HMM and DTW-based sequence machine learning algorithms in Python following an sklearn-like interface.
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Sequentia is a Python package that provides various classification and regression algorithms for sequential data, including methods based on hidden Markov models and dynamic time warping.
Some examples of how Sequentia can be used on sequence data include:
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The following models provided by Sequentia all support variable length sequences.
Parameter estimation with the Baum-Welch algorithm and prediction with the forward algorithm 
Sequentia aims to follow the Scikit-Learn interface for estimators and transformations,
as well as to be largely compatible with three core Scikit-Learn modules to improve the ease of model development:
While there are many other modules, maintaining full compatibility with Scikit-Learn is challenging and many of its features are inapplicable to sequential data, therefore we only focus on the relevant core modules.
Despite some deviation from the Scikit-Learn interface in order to accommodate sequences, the following features are currently compatible with Sequentia.
FunctionTransformer— via an adapted class definition
Pipeline— via an adapted class definition
You can install Sequentia using
The latest stable version of Sequentia can be installed with the following command.
pip install sequentia
For optimal performance when using any of the k-NN based models, it is important that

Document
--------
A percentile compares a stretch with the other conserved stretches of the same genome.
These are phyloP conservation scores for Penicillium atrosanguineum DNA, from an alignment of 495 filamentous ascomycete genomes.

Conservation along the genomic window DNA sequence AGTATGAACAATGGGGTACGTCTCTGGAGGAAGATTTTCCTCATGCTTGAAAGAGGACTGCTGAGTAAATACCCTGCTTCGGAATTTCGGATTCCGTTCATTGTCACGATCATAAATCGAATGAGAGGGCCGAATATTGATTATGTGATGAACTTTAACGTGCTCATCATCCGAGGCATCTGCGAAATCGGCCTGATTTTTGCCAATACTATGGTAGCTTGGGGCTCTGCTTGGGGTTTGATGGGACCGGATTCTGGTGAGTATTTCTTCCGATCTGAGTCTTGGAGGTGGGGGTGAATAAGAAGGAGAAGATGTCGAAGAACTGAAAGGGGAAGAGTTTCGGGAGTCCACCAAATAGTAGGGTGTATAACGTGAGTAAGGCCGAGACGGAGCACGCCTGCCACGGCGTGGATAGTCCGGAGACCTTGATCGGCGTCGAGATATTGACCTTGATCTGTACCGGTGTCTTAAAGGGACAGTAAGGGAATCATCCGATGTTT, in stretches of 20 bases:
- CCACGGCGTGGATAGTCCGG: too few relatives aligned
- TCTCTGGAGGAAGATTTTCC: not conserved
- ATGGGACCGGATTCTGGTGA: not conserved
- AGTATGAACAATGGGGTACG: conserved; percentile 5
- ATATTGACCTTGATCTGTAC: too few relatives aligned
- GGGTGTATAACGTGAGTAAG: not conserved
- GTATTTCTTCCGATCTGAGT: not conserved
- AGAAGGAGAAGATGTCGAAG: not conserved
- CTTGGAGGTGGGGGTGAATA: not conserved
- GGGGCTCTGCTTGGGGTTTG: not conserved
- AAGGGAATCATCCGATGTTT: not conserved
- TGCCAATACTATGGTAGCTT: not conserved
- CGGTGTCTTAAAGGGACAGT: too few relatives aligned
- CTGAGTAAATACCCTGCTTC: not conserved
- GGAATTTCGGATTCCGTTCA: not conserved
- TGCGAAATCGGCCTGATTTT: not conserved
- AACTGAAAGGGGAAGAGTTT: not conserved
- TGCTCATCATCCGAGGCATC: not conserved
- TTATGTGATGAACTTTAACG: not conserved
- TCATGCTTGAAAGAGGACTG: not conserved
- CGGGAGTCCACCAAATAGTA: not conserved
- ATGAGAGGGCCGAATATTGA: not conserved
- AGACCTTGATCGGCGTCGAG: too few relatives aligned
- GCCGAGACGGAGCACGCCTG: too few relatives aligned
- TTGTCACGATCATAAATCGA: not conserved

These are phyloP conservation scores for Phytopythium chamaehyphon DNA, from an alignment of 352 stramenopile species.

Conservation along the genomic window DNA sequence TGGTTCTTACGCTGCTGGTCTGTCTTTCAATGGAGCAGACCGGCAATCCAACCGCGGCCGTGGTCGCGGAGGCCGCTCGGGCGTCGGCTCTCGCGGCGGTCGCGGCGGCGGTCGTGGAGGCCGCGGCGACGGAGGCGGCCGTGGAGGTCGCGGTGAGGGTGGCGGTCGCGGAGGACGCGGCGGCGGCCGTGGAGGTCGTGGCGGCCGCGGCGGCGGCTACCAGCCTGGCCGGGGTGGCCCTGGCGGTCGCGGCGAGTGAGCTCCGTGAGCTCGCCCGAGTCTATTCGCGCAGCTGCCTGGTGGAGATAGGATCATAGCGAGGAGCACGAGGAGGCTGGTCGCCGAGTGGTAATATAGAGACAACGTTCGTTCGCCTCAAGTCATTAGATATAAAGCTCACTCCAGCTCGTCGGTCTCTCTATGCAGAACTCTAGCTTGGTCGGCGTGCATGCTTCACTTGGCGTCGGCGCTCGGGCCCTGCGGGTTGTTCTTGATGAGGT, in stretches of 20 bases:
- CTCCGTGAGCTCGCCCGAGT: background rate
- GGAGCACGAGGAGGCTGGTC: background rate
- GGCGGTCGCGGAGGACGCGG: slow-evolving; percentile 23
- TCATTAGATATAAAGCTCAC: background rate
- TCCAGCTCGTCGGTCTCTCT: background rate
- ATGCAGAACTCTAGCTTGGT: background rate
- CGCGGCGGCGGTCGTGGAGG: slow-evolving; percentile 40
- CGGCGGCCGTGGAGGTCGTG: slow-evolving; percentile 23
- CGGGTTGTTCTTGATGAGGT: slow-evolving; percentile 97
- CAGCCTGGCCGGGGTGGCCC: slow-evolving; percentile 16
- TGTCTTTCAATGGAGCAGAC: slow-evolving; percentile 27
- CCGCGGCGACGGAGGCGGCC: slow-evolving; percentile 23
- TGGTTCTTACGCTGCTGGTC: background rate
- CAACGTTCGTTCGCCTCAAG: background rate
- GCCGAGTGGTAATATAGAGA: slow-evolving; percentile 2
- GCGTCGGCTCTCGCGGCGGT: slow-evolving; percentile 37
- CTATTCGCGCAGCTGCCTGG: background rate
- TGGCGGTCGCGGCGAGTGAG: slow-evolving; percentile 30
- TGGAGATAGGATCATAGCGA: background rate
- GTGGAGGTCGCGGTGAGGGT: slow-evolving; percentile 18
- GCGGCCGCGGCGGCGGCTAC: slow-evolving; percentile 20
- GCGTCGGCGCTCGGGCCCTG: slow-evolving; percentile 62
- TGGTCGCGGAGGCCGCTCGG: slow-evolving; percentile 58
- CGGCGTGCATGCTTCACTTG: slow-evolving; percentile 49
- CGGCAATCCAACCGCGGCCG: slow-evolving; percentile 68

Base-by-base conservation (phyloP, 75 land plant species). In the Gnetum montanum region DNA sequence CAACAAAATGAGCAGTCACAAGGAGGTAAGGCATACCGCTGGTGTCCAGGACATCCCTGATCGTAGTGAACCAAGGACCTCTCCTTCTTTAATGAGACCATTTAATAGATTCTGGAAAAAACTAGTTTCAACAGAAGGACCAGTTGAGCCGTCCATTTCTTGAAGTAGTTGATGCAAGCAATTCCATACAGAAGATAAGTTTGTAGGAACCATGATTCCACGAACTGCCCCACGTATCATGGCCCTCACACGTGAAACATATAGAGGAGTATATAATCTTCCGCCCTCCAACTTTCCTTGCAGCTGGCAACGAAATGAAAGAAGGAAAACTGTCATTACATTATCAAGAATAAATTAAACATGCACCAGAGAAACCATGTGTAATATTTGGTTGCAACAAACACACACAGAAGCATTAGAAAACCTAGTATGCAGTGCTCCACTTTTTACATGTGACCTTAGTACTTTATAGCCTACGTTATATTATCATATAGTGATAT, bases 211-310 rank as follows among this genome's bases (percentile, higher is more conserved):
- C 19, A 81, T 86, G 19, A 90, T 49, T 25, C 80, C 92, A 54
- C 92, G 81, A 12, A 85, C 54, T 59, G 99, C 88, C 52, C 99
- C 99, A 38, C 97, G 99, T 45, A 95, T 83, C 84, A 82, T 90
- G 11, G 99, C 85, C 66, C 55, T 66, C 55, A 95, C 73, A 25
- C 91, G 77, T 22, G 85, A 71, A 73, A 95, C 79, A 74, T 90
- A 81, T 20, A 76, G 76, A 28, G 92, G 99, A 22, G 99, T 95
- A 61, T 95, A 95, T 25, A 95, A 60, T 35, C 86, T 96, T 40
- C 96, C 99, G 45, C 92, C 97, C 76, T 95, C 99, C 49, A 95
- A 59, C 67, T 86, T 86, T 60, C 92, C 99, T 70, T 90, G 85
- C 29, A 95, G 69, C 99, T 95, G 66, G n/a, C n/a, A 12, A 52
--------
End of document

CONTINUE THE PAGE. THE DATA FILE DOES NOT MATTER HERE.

dtaidistance C libraries are compiled correctly.
Please see the
dtaidistance installation guide for troubleshooting if you run into C compilation issues, or if setting
use_c=True on k-NN based models results in a warning.
You can use the following to check if the appropriate C libraries have been installed.
from dtaidistance import dtw
Pre-release versions include new features which are in active development and may change unpredictably.
The latest pre-release version can be installed with the following command.
pip install --pre sequentia
Please see the contribution guidelines to see installation instructions for contributing to Sequentia.
Documentation for the package is available on Read The Docs.
Demonstration of classifying multivariate sequences with two features into two classes using the
This example also shows a typical preprocessing workflow, as well as compatibility with Scikit-Learn.
```python import numpy as np
from sklearn.preprocessing import scale from sklearn.decomposition import PCA
from sequentia.models import KNNClassifier from sequentia.pipeline import Pipeline from sequentia.preprocessing import IndependentFunctionTransformer, mean_filter
X = np.array([ # Sequence 1 - Length 3 [1.2 , 7.91], [1.34, 6.6 ], [0.92, 8.08], # Sequence 2 - Length 5 [2.11, 6.97], [1.83, 7.06], [1.54, 5.98], [0.86, 6.37], [1.21, 5.8 ], # Sequence 3 - Length 2 [1.7 , 6.22], [2.01, 5.49] ])
lengths = np.array([3, 5, 2])
y = np.array([0, 1, 1])
pipeline = Pipeline([ ('denoise', IndependentFunctionTransformer(mean_filter)), ('scale', IndependentFunctionTransformer(scale)), ('pca', PCA(n_components=1)), ('knn', KNNClassifier(k=1)) ])